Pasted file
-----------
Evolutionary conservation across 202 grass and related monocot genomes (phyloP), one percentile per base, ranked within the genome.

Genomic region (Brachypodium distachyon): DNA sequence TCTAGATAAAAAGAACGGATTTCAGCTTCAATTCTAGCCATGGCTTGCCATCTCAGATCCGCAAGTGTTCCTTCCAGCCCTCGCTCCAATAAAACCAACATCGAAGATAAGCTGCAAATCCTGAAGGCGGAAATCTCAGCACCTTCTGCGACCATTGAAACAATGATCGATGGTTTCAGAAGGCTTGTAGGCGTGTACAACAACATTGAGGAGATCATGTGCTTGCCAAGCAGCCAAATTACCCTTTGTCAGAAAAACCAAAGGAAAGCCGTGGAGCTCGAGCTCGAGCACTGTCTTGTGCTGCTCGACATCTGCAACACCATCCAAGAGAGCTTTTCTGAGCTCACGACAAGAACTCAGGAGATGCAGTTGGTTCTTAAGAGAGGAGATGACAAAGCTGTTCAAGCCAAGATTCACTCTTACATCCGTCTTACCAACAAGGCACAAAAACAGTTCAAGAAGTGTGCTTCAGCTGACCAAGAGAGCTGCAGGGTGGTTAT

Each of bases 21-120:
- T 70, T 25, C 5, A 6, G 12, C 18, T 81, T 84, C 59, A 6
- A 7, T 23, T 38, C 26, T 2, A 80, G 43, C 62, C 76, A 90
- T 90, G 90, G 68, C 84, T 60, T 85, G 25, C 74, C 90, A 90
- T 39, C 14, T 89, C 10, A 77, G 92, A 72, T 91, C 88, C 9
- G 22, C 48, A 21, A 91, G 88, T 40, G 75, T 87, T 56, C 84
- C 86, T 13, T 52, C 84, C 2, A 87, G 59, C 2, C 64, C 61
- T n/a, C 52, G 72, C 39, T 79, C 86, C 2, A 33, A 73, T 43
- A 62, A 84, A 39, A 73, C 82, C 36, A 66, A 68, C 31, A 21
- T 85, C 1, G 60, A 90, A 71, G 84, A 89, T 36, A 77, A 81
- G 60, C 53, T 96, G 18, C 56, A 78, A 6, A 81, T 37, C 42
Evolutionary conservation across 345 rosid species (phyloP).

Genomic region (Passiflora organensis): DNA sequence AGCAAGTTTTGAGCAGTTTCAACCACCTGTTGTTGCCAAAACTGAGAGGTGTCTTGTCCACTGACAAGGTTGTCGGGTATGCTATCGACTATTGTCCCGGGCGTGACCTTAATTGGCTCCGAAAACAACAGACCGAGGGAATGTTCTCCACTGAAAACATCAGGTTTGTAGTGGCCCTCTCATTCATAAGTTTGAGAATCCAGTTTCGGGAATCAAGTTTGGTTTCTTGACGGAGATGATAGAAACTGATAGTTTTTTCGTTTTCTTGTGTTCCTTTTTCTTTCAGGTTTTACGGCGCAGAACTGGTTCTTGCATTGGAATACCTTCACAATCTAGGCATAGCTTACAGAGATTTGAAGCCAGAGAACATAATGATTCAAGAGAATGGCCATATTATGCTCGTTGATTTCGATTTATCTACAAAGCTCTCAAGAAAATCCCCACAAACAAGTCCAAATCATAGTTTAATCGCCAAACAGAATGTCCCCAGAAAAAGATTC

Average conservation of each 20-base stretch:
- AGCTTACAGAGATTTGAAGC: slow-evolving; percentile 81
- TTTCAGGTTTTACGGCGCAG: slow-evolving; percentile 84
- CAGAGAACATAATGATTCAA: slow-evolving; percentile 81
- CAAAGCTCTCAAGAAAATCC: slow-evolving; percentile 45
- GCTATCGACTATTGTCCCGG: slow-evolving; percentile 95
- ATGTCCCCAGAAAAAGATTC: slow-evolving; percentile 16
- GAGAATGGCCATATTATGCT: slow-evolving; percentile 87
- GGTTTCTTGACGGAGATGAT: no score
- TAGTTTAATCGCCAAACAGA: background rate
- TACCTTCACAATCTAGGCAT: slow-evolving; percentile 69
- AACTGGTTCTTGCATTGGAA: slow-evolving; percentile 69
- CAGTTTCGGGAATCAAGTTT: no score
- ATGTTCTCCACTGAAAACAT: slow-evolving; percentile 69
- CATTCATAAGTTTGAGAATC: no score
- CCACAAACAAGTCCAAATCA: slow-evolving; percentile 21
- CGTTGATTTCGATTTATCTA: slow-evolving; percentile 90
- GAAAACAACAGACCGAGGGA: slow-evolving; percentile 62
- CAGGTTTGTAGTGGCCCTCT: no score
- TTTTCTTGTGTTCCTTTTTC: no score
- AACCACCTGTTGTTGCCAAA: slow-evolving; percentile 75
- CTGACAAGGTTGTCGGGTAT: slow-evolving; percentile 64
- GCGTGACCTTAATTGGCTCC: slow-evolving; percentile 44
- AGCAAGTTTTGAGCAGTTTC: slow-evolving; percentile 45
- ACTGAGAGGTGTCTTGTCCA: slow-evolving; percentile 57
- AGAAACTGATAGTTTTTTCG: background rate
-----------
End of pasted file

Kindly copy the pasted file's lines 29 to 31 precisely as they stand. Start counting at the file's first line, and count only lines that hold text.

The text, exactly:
- ATGTTCTCCACTGAAAACAT: slow-evolving; percentile 69
- CATTCATAAGTTTGAGAATC: no score
- CCACAAACAAGTCCAAATCA: slow-evolving; percentile 21